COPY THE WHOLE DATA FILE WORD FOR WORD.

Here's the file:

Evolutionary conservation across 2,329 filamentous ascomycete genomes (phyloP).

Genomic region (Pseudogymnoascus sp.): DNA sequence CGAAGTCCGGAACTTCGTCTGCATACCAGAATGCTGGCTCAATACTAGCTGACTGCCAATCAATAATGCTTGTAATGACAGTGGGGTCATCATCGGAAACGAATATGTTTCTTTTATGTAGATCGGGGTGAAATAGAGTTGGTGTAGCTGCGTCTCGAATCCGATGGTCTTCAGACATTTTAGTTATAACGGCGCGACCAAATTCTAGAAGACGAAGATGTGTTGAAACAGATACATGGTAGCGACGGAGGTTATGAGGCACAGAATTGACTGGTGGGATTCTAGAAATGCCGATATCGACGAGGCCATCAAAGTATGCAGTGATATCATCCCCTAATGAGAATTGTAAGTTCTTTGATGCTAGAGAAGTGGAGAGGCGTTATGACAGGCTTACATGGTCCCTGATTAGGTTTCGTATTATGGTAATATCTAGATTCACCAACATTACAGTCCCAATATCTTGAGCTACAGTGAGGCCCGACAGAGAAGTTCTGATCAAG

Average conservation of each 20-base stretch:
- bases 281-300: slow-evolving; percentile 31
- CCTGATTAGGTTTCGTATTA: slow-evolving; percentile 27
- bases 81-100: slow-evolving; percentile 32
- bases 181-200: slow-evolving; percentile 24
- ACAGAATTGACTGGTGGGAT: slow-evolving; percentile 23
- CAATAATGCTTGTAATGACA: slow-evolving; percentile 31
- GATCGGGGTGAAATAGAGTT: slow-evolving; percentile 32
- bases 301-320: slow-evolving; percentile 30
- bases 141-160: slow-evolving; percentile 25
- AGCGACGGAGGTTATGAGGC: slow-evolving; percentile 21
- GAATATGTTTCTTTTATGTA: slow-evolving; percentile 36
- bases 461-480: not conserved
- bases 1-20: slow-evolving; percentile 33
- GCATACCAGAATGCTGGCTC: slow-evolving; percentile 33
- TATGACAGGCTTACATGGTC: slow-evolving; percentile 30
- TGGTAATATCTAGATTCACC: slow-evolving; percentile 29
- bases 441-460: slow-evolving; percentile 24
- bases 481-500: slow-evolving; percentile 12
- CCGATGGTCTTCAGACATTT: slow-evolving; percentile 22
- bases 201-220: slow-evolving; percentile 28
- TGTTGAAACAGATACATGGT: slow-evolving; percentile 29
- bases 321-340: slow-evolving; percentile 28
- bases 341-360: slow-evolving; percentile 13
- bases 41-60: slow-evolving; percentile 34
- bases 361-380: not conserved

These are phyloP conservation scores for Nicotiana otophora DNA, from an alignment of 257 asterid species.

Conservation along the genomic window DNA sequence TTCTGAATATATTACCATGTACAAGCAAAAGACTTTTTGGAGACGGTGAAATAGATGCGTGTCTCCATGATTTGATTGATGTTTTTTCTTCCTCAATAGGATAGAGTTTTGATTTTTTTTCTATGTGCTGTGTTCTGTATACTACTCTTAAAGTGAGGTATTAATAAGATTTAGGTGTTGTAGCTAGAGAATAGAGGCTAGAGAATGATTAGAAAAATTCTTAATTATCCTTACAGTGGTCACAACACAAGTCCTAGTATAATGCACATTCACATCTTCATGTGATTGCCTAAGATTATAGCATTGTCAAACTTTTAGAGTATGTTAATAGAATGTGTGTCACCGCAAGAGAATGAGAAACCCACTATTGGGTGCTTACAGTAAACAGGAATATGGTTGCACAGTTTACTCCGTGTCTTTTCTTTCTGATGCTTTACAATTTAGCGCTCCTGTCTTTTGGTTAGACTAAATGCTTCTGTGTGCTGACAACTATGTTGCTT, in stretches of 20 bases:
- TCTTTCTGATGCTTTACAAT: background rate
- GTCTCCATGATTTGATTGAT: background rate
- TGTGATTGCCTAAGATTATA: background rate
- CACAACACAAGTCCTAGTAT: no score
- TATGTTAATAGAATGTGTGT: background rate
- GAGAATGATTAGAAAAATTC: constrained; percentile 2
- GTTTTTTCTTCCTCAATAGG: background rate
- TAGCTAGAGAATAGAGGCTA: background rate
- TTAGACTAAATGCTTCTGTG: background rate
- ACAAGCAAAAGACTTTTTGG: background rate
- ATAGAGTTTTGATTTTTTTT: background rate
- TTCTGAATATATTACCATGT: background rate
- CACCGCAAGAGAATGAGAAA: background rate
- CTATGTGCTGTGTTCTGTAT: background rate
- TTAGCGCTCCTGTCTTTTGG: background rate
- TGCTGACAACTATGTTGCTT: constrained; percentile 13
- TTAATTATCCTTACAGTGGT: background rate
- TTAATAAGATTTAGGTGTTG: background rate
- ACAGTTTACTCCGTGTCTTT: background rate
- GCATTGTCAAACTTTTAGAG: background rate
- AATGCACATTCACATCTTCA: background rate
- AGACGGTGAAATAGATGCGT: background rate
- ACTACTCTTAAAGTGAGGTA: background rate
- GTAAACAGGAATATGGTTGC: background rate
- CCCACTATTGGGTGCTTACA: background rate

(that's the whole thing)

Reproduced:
Evolutionary conservation across 2,329 filamentous ascomycete genomes (phyloP).

Genomic region (Pseudogymnoascus sp.): DNA sequence CGAAGTCCGGAACTTCGTCTGCATACCAGAATGCTGGCTCAATACTAGCTGACTGCCAATCAATAATGCTTGTAATGACAGTGGGGTCATCATCGGAAACGAATATGTTTCTTTTATGTAGATCGGGGTGAAATAGAGTTGGTGTAGCTGCGTCTCGAATCCGATGGTCTTCAGACATTTTAGTTATAACGGCGCGACCAAATTCTAGAAGACGAAGATGTGTTGAAACAGATACATGGTAGCGACGGAGGTTATGAGGCACAGAATTGACTGGTGGGATTCTAGAAATGCCGATATCGACGAGGCCATCAAAGTATGCAGTGATATCATCCCCTAATGAGAATTGTAAGTTCTTTGATGCTAGAGAAGTGGAGAGGCGTTATGACAGGCTTACATGGTCCCTGATTAGGTTTCGTATTATGGTAATATCTAGATTCACCAACATTACAGTCCCAATATCTTGAGCTACAGTGAGGCCCGACAGAGAAGTTCTGATCAAG

Average conservation of each 20-base stretch:
- bases 281-300: slow-evolving; percentile 31
- CCTGATTAGGTTTCGTATTA: slow-evolving; percentile 27
- bases 81-100: slow-evolving; percentile 32
- bases 181-200: slow-evolving; percentile 24
- ACAGAATTGACTGGTGGGAT: slow-evolving; percentile 23
- CAATAATGCTTGTAATGACA: slow-evolving; percentile 31
- GATCGGGGTGAAATAGAGTT: slow-evolving; percentile 32
- bases 301-320: slow-evolving; percentile 30
- bases 141-160: slow-evolving; percentile 25
- AGCGACGGAGGTTATGAGGC: slow-evolving; percentile 21
- GAATATGTTTCTTTTATGTA: slow-evolving; percentile 36
- bases 461-480: not conserved
- bases 1-20: slow-evolving; percentile 33
- GCATACCAGAATGCTGGCTC: slow-evolving; percentile 33
- TATGACAGGCTTACATGGTC: slow-evolving; percentile 30
- TGGTAATATCTAGATTCACC: slow-evolving; percentile 29
- bases 441-460: slow-evolving; percentile 24
- bases 481-500: slow-evolving; percentile 12
- CCGATGGTCTTCAGACATTT: slow-evolving; percentile 22
- bases 201-220: slow-evolving; percentile 28
- TGTTGAAACAGATACATGGT: slow-evolving; percentile 29
- bases 321-340: slow-evolving; percentile 28
- bases 341-360: slow-evolving; percentile 13
- bases 41-60: slow-evolving; percentile 34
- bases 361-380: not conserved

These are phyloP conservation scores for Nicotiana otophora DNA, from an alignment of 257 asterid species.

Conservation along the genomic window DNA sequence TTCTGAATATATTACCATGTACAAGCAAAAGACTTTTTGGAGACGGTGAAATAGATGCGTGTCTCCATGATTTGATTGATGTTTTTTCTTCCTCAATAGGATAGAGTTTTGATTTTTTTTCTATGTGCTGTGTTCTGTATACTACTCTTAAAGTGAGGTATTAATAAGATTTAGGTGTTGTAGCTAGAGAATAGAGGCTAGAGAATGATTAGAAAAATTCTTAATTATCCTTACAGTGGTCACAACACAAGTCCTAGTATAATGCACATTCACATCTTCATGTGATTGCCTAAGATTATAGCATTGTCAAACTTTTAGAGTATGTTAATAGAATGTGTGTCACCGCAAGAGAATGAGAAACCCACTATTGGGTGCTTACAGTAAACAGGAATATGGTTGCACAGTTTACTCCGTGTCTTTTCTTTCTGATGCTTTACAATTTAGCGCTCCTGTCTTTTGGTTAGACTAAATGCTTCTGTGTGCTGACAACTATGTTGCTT, in stretches of 20 bases:
- TCTTTCTGATGCTTTACAAT: background rate
- GTCTCCATGATTTGATTGAT: background rate
- TGTGATTGCCTAAGATTATA: background rate
- CACAACACAAGTCCTAGTAT: no score
- TATGTTAATAGAATGTGTGT: background rate
- GAGAATGATTAGAAAAATTC: constrained; percentile 2
- GTTTTTTCTTCCTCAATAGG: background rate
- TAGCTAGAGAATAGAGGCTA: background rate
- TTAGACTAAATGCTTCTGTG: background rate
- ACAAGCAAAAGACTTTTTGG: background rate
- ATAGAGTTTTGATTTTTTTT: background rate
- TTCTGAATATATTACCATGT: background rate
- CACCGCAAGAGAATGAGAAA: background rate
- CTATGTGCTGTGTTCTGTAT: background rate
- TTAGCGCTCCTGTCTTTTGG: background rate
- TGCTGACAACTATGTTGCTT: constrained; percentile 13
- TTAATTATCCTTACAGTGGT: background rate
- TTAATAAGATTTAGGTGTTG: background rate
- ACAGTTTACTCCGTGTCTTT: background rate
- GCATTGTCAAACTTTTAGAG: background rate
- AATGCACATTCACATCTTCA: background rate
- AGACGGTGAAATAGATGCGT: background rate
- ACTACTCTTAAAGTGAGGTA: background rate
- GTAAACAGGAATATGGTTGC: background rate
- CCCACTATTGGGTGCTTACA: background rate